It might be a surprise, but Fuji's Instax offerings date all the way back to 1998 with the release of the Instax Mini 10; Wide arrived the following year, before the long wait to the 2017 release of Square. It exposes the film through the photo rear and reverses the dye layer order, all of which means a reflex mirror is not needed in the camera for image reversal. By putting the pressure plate and batteries in the cameras, Fuji managed to produce a small, economical, consumer-oriented instant film camera right at the end of the film era.
This budget-conscious background is evident in its current product lineup: the Mini 11 comes in at a svelte $70, while the top end Square SQ1 is hardly wallet-busting at $163. By 2002, Fuji sold one million cameras, very solid figures when you consider digital camera shipments stood at 24 million. Even in comparison to the film camera market (which peaked in 1997 at 36 million units) with 23 million units, that is still a solid performance. What this hides is that film camera shipments imploded in 2003, and this is reflected in the sales of only 100,000 Instax cameras in 2004.
The Instax revival and X Series development came after Fuji's restructuring in the 2000s. And what a success story Instax has been for the Imaging Solutions division. Those 100,000 cameras in 2004 translated into 5 million cameras by 2016 and 10 million cameras by 2019. Yes, you read that right: in 2019 Fuji sold more Instax cameras than the entire digital camera segment last year! This harkens back to the "pile it high, sell it cheap" mentality of the early 2000s; however, this simply reflects what consumers want to buy. And they want to buy instant cameras, which is also the reason for the revival of Polaroid through the Impossible Project, which is now Polaroid again. The success, besides 10 million cameras selling around the $100 mark, is through film sales, which come in at around 65 cents a print. It's all refreshingly analog and simple.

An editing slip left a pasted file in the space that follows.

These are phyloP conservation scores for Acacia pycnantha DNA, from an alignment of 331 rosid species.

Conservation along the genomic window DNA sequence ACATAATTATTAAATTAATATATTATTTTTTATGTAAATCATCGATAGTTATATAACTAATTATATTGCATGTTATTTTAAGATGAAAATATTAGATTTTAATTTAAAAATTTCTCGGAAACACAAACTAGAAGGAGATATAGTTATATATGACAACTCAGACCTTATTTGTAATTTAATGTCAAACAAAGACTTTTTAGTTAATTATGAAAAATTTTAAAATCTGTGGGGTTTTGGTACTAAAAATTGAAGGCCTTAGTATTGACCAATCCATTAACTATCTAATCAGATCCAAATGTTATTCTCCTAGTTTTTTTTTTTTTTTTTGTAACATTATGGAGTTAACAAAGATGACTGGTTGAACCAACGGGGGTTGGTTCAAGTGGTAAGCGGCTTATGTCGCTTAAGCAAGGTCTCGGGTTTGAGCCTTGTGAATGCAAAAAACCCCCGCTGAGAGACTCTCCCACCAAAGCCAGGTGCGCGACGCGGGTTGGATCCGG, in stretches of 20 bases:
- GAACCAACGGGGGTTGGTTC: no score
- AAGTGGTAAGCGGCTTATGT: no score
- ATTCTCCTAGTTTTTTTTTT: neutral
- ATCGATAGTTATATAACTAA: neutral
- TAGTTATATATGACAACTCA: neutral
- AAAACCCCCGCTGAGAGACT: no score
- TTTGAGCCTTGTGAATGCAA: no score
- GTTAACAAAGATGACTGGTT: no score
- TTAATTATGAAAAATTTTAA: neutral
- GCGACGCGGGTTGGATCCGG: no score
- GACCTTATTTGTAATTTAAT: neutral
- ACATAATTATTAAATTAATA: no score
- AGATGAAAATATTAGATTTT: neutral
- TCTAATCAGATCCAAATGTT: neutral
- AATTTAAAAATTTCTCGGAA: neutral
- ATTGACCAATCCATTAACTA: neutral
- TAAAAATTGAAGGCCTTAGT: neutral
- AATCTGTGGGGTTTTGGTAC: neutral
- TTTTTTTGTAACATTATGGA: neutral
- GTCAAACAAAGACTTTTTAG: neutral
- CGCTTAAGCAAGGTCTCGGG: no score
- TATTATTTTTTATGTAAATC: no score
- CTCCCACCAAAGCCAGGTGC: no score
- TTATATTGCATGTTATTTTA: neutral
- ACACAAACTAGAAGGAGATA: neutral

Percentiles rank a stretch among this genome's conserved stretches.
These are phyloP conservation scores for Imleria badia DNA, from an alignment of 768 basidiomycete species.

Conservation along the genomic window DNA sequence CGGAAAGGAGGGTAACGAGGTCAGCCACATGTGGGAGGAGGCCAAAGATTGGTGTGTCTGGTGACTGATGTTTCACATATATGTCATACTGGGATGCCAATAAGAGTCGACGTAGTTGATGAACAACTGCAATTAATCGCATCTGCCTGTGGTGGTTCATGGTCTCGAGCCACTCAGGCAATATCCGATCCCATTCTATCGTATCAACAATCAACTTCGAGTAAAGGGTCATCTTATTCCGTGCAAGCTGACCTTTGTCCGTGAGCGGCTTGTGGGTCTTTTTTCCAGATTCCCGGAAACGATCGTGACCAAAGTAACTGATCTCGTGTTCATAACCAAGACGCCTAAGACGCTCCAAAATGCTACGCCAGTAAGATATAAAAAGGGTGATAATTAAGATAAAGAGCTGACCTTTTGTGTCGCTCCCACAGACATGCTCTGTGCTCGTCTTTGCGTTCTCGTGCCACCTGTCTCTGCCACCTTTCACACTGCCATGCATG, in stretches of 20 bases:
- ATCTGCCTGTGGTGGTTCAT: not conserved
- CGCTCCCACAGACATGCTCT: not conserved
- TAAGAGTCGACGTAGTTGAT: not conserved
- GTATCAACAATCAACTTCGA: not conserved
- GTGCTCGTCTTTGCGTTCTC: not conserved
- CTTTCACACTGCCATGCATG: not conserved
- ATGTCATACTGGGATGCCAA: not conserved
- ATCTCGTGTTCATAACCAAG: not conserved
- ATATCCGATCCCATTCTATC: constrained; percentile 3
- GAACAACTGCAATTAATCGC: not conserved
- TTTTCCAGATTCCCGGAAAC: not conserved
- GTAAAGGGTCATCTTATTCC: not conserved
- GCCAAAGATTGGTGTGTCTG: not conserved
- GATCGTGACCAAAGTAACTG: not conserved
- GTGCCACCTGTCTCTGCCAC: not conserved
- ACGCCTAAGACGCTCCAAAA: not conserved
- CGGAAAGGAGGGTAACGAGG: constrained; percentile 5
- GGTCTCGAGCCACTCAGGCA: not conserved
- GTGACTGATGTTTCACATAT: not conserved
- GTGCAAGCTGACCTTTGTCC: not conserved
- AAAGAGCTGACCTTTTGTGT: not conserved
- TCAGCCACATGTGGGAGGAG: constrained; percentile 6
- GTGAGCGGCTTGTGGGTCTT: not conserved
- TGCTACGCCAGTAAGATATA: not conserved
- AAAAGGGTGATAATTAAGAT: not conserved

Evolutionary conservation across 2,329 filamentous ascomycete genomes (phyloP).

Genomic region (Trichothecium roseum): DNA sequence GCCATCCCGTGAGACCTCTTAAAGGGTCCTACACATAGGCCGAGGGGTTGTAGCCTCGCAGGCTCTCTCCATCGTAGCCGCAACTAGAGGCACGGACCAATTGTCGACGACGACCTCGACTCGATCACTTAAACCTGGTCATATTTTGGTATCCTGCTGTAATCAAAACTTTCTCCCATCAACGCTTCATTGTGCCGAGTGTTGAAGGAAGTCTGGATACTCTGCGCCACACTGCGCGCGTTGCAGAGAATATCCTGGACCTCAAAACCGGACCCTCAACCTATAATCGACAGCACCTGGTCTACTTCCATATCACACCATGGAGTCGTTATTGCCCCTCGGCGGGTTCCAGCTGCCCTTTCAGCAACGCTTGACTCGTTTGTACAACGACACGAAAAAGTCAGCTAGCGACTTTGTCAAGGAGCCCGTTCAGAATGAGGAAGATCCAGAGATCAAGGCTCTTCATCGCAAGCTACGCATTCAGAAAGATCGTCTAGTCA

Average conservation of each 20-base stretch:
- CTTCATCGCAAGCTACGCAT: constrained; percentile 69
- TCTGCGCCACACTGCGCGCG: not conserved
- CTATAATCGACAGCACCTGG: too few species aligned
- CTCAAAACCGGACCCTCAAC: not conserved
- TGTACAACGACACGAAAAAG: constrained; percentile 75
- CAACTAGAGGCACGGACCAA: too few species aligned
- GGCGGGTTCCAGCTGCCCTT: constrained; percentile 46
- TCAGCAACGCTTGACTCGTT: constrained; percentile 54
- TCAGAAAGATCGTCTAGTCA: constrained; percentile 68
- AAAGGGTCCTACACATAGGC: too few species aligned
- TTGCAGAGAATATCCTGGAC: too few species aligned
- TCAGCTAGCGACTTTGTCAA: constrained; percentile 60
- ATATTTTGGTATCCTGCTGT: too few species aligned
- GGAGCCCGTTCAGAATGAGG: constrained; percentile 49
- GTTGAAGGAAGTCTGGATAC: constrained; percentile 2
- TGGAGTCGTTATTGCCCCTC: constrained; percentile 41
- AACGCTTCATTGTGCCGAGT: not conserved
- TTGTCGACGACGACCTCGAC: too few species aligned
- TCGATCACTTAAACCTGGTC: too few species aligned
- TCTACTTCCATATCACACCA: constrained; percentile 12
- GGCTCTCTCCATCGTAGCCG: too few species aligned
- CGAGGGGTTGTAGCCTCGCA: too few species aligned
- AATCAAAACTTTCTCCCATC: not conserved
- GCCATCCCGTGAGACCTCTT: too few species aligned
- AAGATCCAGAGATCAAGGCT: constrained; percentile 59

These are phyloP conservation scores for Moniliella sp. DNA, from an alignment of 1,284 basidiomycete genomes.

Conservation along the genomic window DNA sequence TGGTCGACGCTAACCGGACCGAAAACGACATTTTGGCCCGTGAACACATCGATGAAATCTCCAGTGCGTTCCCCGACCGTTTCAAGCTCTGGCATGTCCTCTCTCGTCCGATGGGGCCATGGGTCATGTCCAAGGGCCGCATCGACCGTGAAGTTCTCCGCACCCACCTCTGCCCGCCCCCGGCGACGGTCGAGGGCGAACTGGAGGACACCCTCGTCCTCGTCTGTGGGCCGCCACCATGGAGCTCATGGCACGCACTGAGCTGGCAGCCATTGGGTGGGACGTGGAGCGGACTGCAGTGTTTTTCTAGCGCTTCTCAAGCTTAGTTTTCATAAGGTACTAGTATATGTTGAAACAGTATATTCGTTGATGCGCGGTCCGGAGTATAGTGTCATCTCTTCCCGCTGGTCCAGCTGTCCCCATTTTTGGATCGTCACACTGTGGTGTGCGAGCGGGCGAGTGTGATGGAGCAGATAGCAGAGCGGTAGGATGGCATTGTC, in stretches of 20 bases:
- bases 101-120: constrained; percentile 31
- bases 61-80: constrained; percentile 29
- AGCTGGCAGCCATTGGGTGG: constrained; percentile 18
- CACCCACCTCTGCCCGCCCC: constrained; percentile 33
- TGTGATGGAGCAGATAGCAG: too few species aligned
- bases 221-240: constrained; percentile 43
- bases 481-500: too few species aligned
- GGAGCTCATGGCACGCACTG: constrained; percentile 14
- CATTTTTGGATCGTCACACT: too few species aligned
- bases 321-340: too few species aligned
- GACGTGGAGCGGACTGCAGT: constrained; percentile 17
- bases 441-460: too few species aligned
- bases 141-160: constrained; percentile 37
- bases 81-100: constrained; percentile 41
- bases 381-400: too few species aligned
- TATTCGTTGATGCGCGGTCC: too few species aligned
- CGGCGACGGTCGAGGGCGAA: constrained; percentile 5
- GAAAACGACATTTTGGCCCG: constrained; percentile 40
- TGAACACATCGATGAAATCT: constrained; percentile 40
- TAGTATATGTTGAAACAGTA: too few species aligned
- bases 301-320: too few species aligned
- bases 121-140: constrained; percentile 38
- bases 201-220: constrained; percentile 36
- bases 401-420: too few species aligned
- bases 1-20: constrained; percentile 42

However, the success isn't only in terms of the number of units shipped. It's worth remembering that 14% of Fuji's income comes from Imaging Solutions. Of this, 10% is from photo imaging (aka Instax), with only 4% from electronic imaging. Yes, Instax turns over twice as much as digital. As much as we might love the X Series, the division's financial success is largely based on film, which seems somewhat ironic given the current direction of development.
Fuji is in the unusual position of having a successful Imaging Solutions division, but more than that, it is making money. Unusually, that profit appears to be based on film cameras and film sales. Looking at the range of Instax cameras available, I imagine that research and development costs are fairly low! The same can't be said for their digital cameras, and it is, therefore, possible that Instax is cross-subsidizing electronic imaging. Fuji has remained committed to its mirrorless cameras, and its roadmap continues to expand the lens lineups while innovating on the bodies. Yet, it raises the question as to whether this is a sound investment. Their digital cameras are likely loss-making a result of relatively low sales (compared to film) and high research and development costs. This is now being compounded by falling camera sales and fierce competition from Sony, Nikon, and Canon as they expand their ranges, while Olympus and Panasonic also remain active and successful in this segment. It's not an easy sector to be in, and the traditional markets that Nikon and Canon have relied upon are rapidly changing. Cameras are undoubtedly luxury and professional items now, so the APS-C and medium format strategy may well turn out to be the right one. Or is full frame the way to go as the economies of scale, sensor technical innovation, and lens improvements make the difference compared to medium format negligible? Will medium format become an expensive albatross around Fuji's neck? Should Fuji retain its digital cameras?
Body image courtesy Bru-nO via Pixabay used under Creative Commons.